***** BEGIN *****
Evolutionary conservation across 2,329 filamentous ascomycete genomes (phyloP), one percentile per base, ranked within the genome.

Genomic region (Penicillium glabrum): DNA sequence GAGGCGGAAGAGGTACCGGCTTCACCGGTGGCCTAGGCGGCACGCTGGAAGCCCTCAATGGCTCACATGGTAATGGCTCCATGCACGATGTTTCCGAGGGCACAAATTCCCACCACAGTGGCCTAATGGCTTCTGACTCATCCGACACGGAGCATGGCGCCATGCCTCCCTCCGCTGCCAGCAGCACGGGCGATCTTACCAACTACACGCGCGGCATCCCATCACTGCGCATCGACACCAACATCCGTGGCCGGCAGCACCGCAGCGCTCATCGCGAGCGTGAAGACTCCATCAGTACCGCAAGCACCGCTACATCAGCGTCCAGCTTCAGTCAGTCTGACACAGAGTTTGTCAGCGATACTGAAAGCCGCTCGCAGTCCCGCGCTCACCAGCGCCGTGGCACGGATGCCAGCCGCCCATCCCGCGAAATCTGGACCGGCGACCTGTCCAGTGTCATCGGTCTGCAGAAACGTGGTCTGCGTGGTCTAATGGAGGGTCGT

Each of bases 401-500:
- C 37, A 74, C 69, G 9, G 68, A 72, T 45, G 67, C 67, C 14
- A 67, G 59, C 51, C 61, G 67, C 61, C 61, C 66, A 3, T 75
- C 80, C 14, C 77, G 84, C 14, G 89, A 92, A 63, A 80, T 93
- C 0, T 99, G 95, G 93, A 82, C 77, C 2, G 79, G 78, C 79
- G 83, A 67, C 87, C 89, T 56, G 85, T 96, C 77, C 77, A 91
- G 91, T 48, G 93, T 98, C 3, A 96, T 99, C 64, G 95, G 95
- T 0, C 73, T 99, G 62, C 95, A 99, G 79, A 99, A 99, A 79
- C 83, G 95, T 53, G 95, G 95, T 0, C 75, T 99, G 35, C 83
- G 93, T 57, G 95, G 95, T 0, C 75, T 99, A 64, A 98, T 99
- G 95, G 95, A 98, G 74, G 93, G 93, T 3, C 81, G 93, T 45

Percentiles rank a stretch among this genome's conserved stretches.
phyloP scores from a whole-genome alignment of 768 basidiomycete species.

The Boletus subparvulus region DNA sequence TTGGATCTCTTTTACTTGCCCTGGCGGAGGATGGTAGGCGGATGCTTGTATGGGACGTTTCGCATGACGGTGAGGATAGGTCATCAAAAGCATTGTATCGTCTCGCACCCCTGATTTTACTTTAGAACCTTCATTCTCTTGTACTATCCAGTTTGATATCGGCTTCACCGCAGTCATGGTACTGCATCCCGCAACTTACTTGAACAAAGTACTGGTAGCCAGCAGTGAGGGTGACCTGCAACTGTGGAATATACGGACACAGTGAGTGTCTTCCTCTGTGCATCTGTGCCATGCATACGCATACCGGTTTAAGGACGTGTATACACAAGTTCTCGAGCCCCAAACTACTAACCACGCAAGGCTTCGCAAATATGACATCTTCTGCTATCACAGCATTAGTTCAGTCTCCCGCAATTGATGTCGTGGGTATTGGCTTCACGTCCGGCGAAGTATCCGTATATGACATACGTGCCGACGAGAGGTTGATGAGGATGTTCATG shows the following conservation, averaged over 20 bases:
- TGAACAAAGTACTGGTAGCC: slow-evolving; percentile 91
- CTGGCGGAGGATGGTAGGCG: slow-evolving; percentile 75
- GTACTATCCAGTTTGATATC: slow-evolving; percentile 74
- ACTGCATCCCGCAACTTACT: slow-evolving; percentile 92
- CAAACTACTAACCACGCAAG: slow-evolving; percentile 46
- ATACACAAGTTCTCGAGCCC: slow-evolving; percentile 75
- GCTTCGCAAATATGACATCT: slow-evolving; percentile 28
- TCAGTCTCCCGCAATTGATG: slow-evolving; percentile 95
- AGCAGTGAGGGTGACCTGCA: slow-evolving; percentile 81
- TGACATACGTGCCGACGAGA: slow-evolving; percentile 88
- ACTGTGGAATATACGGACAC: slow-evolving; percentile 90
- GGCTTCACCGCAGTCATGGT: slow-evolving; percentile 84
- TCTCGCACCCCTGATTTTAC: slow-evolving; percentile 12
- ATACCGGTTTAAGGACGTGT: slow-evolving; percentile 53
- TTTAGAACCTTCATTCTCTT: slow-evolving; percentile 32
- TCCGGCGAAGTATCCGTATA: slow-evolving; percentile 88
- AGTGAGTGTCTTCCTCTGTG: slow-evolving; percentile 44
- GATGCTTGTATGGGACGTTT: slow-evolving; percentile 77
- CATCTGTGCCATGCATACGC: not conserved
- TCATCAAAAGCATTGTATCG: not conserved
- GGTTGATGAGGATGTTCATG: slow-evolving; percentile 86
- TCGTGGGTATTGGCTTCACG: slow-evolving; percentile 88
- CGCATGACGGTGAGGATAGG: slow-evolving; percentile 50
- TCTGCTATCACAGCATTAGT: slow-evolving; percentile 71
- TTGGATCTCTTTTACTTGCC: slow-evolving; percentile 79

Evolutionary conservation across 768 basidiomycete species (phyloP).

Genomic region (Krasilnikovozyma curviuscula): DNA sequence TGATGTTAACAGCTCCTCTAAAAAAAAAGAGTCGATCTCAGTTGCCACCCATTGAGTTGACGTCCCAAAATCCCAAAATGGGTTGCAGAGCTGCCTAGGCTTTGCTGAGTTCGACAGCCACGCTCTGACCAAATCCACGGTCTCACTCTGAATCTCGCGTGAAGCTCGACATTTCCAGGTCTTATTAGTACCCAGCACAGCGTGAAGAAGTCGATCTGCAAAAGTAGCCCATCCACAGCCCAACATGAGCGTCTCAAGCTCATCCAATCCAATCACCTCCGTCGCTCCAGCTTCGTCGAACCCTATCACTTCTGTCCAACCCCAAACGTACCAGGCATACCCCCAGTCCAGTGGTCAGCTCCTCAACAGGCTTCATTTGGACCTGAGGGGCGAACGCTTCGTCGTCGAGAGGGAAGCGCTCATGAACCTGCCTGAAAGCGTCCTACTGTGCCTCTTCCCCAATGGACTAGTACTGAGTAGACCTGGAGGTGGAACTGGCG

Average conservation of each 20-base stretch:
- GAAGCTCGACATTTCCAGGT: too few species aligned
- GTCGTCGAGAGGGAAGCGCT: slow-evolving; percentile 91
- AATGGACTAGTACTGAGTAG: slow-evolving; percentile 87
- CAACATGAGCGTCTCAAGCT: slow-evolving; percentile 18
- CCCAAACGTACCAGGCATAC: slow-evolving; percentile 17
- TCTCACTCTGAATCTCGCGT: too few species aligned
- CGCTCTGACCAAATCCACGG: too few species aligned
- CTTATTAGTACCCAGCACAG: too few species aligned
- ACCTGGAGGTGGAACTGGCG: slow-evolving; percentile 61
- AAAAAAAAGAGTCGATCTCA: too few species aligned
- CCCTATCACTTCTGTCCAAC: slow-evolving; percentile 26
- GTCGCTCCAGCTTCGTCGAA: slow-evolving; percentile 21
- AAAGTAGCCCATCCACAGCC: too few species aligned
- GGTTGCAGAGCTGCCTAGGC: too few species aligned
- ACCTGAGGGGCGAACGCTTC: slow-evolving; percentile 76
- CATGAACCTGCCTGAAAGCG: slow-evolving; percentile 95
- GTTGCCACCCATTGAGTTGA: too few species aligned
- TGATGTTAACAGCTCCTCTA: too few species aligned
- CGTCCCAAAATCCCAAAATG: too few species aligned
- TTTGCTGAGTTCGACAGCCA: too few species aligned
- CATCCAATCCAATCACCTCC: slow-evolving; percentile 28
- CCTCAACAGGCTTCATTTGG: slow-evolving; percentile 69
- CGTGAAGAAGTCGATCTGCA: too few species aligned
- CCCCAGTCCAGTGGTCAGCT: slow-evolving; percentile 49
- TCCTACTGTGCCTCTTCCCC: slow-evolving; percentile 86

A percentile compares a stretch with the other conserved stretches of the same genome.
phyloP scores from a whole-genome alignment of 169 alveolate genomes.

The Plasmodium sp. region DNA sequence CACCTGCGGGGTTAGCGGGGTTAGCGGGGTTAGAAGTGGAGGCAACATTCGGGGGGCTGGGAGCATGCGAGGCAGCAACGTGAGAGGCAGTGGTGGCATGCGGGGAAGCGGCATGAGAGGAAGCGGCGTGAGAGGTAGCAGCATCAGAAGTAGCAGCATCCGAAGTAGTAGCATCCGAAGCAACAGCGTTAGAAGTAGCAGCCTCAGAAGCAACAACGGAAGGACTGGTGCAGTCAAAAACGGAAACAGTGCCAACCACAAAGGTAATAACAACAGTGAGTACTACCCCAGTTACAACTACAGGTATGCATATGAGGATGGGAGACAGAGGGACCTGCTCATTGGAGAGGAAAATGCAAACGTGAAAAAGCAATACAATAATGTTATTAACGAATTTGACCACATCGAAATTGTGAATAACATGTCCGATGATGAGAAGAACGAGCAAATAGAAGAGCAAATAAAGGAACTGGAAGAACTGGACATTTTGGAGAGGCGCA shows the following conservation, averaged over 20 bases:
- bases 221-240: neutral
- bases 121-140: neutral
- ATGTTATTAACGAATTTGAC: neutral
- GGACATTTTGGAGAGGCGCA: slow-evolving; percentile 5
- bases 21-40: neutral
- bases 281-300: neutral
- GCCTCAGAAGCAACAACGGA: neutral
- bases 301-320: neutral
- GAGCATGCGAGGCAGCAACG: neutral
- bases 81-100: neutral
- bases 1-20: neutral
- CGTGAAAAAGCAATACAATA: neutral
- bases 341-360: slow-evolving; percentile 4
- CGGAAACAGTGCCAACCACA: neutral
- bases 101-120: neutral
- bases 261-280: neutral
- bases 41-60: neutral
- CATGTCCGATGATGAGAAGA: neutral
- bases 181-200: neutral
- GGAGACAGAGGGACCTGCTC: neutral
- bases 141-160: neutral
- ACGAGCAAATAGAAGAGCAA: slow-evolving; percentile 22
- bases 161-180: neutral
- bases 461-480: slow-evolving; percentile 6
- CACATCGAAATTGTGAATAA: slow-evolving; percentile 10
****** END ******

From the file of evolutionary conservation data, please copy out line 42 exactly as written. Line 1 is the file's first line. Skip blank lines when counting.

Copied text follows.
Evolutionary conservation across 768 basidiomycete species (phyloP).